Little Phase

Here's a new thing from me, using bits of an unused composition written for the Notes on Blindness film, the Visconti Studio mellotron (my Bae) and some laid back beats and other hazy electronic bits.

From the Bigo & Twigetti limited edition
'Summer' release.



DAVID BOWIE INTERART | TEXT | MEDIA CONFERENCE - Lisbon

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Confirmed that I'll be co-presenting a panel with Toby Seay (Drexel) at this conference in September. Expect an analysis of Bowie's studio practices via the Sigma tapes and the world premier of some never heard before music.


Shilling the Rubes: The Craftsman in Philadelphia (spoken paper) 
Prof. Toby Seay
Director - Drexel University Audio Archive
 
Abstract: In August 1974, David Bowie arrived at Sigma Sound Studios in Philadelphia to record what would be come the Young Americans album. The creation of this album occurred during the middle of the Diamond Dogs Tour, putting an exclamation point on the Diamond Dogs sound while musically evolving towards what Bowie described as “plastic soul”. Recording in Philadelphia was Bowie’s attempt at capturing the lush soul sound that had been flowing out of Sigma Sound Studios in the early 1970’s and was at its crest in 1974. Due to various obstacles, Bowie was unable to gain access to that sound directly, but instead created his own version of soul that connected with American audiences and propelled him up the charts and towards Station to Station.

Through the analysis of primary documents and recordings from the Sigma Sound Studios Collection, participant interviews, and literature review, the author will discuss these obstacles to the Sound of Philadelphia and describe an artist who is confident, prepared, and in control. While much has been written about Mr. Bowie’s time at Sigma, this presentation will give a glimpse into the studio and show Bowie as a tireless craftsman with a strong work-ethic who would have created his own sound regardless of circumstances. This presentation will also include never released recordings including the legendary Shilling the Rubes.


Sigma Sessions: Shilling the Rubes, I Am A Laser (audio performance)
This audio performance features unreleased recordings including the legendary Shilling the Rubes and the 1974 ‘Gouster’ version of I Am A Laser. This will be the first public airing of these rare outtakes, which can only be listened to onsite at Drexel’s archive.


Let’s hear it for the Gouster: locating Sigma outtakes in Bowie’s transition from Diamond Dogs to Young Americans (spoken paper)
Dr. Leah Kardos
Kingston University London

Abstract: Never finished and shrouded in mystery and myth, Shilling The Rubes was cut at Sigma Sound Studios, Philadelphia in August 1974, and is a typically rich example of Bowie’s post-Ziggy songwriting style. Set within a Burroughsian carnival/circus, the subject of the song is portrayed as a fly-by-night con man: taking people’s money, breaking hearts and disappearing on to the next town.
From the same sessions the other unheard outtake is a rewrite of I Am A Laser. Originally written for The Astronettes earlier in 1974, the song would eventually be rewritten a second time to become Scream Like A Baby (1980). This version features a completely new verse structure and major tonality, its lyrics concerned with introducing The Gouster himself, the clothes he wears and how impressive his girlfriend looks (tough, in her doo-rag, razor blades in her bra).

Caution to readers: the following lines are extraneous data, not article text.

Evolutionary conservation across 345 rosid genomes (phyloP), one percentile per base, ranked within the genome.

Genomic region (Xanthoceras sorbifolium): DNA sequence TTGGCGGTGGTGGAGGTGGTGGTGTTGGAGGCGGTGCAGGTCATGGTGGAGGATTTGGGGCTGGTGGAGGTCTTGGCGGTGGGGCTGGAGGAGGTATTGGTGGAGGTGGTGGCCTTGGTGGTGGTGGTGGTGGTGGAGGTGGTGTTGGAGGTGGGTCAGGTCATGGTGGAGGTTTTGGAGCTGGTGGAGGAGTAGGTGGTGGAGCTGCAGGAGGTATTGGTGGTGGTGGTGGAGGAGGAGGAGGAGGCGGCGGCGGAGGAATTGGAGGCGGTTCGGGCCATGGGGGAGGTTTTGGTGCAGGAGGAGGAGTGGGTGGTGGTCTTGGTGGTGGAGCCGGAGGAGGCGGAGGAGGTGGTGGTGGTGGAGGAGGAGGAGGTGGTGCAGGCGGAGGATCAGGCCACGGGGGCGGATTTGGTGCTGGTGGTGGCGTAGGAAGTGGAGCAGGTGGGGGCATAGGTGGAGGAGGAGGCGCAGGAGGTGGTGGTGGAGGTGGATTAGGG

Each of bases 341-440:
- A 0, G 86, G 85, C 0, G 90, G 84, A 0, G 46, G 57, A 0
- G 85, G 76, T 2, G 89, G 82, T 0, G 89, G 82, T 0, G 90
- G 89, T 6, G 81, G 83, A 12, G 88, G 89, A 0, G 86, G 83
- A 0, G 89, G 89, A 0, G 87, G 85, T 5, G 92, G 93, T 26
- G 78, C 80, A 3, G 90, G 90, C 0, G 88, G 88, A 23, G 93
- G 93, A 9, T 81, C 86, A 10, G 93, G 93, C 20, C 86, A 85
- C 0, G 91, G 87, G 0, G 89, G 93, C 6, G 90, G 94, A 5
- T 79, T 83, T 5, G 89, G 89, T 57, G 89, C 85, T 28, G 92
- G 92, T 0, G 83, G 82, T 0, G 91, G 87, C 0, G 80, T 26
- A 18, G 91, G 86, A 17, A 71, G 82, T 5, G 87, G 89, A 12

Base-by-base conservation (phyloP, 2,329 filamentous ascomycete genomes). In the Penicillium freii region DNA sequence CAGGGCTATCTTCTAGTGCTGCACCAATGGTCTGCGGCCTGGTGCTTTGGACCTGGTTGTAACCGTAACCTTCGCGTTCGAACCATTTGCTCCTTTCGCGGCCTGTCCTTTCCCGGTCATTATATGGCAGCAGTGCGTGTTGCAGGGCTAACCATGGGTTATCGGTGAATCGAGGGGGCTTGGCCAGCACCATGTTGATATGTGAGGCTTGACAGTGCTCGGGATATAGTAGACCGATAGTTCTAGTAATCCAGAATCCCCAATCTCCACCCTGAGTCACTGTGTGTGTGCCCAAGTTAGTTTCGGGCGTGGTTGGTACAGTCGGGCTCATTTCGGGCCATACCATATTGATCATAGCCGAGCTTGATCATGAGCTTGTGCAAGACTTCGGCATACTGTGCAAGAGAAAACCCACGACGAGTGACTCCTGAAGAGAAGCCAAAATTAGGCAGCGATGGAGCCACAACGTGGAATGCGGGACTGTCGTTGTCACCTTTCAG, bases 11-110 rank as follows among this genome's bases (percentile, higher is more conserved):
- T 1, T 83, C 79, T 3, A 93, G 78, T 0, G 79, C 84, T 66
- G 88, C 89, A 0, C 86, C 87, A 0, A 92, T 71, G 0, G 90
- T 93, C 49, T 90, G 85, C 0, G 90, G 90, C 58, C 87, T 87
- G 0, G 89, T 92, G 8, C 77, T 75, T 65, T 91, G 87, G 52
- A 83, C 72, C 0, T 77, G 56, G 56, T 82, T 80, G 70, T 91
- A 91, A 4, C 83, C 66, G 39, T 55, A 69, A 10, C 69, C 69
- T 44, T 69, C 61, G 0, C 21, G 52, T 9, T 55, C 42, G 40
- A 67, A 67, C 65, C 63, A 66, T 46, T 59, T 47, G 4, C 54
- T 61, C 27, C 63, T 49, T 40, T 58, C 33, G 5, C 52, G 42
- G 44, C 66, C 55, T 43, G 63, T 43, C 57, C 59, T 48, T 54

These outtakes shed light on Bowie’s creative processes and the aesthetic/artistic evolutions occurring during this period. Through musicological analysis and observance of signifying sounds, motifs and practices, the author will identify the ways in which these lost songs are connected to the catalogue and how they provide fresh detail in the progression and refinement of Bowie’s output from the post-apocalyptic theatre of Diamond Dogs to Young Americans and beyond.

Visconti Studio at Kingston University

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Helping to make this happen at Kingston University has already been a highlight of my career! The Visconti Studio is part of a research and teaching project centred around the heritage of technology, associated practices and the sound of analogue recording. The project will allow students trained in recording techniques, as well as the use and maintenance of equipment.

Our partners on this project include the British Library and the Science Museum, and Tony Visconti will be a key contributor to the project's research and enterprise outputs. One of record production's great innovators, he is synonymous with ground-breaking music and has worked with some of the most dynamic and influential names in pop, from Marc Bolan / T-Rex and Thin Lizzy, to David Bowie, Morrissey and U2. The project will see him working with students and staff of Kingston University, as well as invited artists, to produce records. The studio will also be available for commercial hire.

Based around an extraordinary 300m2 octagonal live room and stocked with vintage and rare recording equipment (Studer, Neve, Neumann, Universal Audio), the tape-based studio also features a unique collection of instruments including a Mellotron, a Hammond organ and Steinway concert grand piano.

The Visconti Studio will officially be opened on the 19th September 2016.

Full site launch will happen soon (with info about courses, events, research opportunities and studio hire)... for now we have a holding page with some information about our launch event in September:
http://visconti-studio.com/

You can also like our FB page if you're interested in following our progress:
https://www.facebook.com/ViscontiStudio/

Visconti Visits KU

Last Thursday legendary producer Tony Visconti came to my department at Kingston University to visit with students and faculty. Plans are afoot - watch this space :-)